Peter Morville, President, Semantic Studios and Author, Planning for Everything: The Design of Paths and Goals, presented the Wednesday keynote. He began with a photo of Harpers Ferry, WV and recounted the story of John Brown. Morville had a dream and wanted to organize information so people can find what they need. He wrote an O’Reilly book (with a polar bear on the cover) on information architecture.
He also evaluated the web presence of the Library of Congress (LC) and compared it to the Winchester Mystery House in San Jose that was under construction for 38 years and had no blueprint, so it is a findability nightmare. His report to LC was deemed too sensitive to disseminate widely. A governance board was formed to improve the website. It is necessary to engage culture and anticipate cultural resistance to change. We are drawn to information architecture in the same way that John Brown was drawn to Harpers Ferry. Our job is to create environments for understanding; to do it well we must get better at research.
The 2016 election showed the extent to which many people have lost track of the truth. Our society has fractured into a Tower of Babel where there is no understanding. Morville began to question his career as an information architect and experienced disorientation, fear, and anger. He wrote his book about designs, paths, and goals. We need to plan or die; planning is the crowning achievement of human cognition. The people who act and plan concurrently are those who succeed. Planning is a skill, and all of us can get better. We are planning all the time. Our brains use stored memories to constantly make predictions about everything we hear, feel, and see.
There are two different kinds of emotion. Twinges of emotion affect our plans. Planning is about finding meaning and purpose in our lives. It is a design of paths and goals; there are many good ways to plan, and we need to find a balance that plays to our strengths.
There is an opportunity to engage in strategic design: find the what and why, not just the how. We hope we are nearing the end of an era of moving fast and breaking things. We need to make planning more social, tangible, agile, and reflective and involve people early and often. We must plan for change because disruption is inevitable and affects everything. Keep in mind that planning is nonlinear.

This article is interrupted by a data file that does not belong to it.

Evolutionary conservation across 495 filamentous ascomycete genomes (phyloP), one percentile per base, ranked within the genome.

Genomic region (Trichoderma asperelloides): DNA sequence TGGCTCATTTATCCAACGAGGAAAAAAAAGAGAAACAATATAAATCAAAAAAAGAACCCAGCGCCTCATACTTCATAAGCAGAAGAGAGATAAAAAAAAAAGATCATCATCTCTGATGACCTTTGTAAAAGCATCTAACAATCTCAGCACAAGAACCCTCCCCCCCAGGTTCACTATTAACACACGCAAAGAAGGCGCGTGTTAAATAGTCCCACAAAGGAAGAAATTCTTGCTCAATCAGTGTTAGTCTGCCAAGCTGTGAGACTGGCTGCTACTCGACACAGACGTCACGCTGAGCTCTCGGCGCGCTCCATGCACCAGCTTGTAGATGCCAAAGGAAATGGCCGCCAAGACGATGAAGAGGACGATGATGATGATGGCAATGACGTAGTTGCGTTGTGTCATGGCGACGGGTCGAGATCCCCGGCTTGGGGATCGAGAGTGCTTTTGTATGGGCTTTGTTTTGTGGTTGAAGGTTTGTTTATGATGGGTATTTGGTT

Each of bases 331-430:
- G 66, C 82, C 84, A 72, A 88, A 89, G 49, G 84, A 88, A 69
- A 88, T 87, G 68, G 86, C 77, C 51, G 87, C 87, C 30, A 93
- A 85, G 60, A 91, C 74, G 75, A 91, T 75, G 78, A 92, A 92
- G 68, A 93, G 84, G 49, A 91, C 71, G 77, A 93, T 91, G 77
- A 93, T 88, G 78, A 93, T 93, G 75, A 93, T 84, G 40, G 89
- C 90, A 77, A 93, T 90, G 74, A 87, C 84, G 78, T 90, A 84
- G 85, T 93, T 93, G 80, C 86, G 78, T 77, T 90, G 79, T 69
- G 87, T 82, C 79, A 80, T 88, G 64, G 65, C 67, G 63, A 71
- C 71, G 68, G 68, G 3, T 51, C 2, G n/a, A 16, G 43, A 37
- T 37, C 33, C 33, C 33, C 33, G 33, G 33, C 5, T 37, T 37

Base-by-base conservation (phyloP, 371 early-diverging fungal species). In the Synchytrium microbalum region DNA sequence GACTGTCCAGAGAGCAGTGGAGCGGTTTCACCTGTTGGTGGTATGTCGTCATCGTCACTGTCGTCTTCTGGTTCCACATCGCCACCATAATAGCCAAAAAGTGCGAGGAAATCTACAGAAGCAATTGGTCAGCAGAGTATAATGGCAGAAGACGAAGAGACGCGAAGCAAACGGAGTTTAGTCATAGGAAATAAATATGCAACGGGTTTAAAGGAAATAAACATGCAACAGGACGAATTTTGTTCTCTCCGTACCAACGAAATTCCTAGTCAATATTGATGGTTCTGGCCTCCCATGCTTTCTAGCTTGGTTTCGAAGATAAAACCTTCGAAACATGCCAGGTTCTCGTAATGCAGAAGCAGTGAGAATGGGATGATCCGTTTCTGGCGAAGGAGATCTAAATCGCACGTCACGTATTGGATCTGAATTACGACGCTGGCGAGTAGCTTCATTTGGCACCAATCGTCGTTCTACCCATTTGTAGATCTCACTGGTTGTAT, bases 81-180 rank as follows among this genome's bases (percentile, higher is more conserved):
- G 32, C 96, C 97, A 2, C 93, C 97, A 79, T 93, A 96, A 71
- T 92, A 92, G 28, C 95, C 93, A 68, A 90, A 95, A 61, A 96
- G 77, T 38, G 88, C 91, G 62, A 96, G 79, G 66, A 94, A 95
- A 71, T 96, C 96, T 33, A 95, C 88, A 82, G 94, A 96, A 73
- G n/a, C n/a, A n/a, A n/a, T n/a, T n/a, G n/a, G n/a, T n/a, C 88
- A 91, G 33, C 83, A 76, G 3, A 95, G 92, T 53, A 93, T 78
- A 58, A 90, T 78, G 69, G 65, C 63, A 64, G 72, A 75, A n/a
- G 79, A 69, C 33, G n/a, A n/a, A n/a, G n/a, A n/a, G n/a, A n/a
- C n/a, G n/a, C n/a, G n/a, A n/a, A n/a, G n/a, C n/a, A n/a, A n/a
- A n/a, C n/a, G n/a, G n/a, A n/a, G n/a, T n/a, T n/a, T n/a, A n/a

- Framing: how we understand and explain our plans. Fear doesn’t stop you; your unwillingness to feel fear does. See The Art of Fear, by Kristen Ulmer. The healthy way to respond to fear is with curiosity.
- Imagining: Expanding our awareness of paths and possibilities. Hope = willpower + waypower. Options let us be stupid.
- Narrowing: Evaluation and filtering of paths and options. Drivers help us eliminate options.
- Deciding: committing to and communicating a belief, path, and goal. Doing things backwards can help us learn.
- Executing: a dance of listening, learning, and leading. The biggest mistake is to think that planning is done. One way to improve the odds is to involve different kinds of people. We must include people who think and plan differently.
- Reflecting: insight by intent. Reflection changes direction. What bad habits have you picked up in your decision making? Bad experiences alter the way the brain organizes information and leave us less able to identify cause and effect, grasp the long term effects of actions, or create coherent plans for the future. We must change the cultures of our organizations and society; start by telling the truth. We need a new story that is honest about the consequences of our actions on others, and we need a vision of the future.
The question of how to deal with inequality and injustice is still with us; we are all free to design our paths. Many of us are in the position to make a difference in our communities. The library lifts us up and empowers individuals and communities. We have never needed libraries more than we do now. We are all tomorrow’s architects.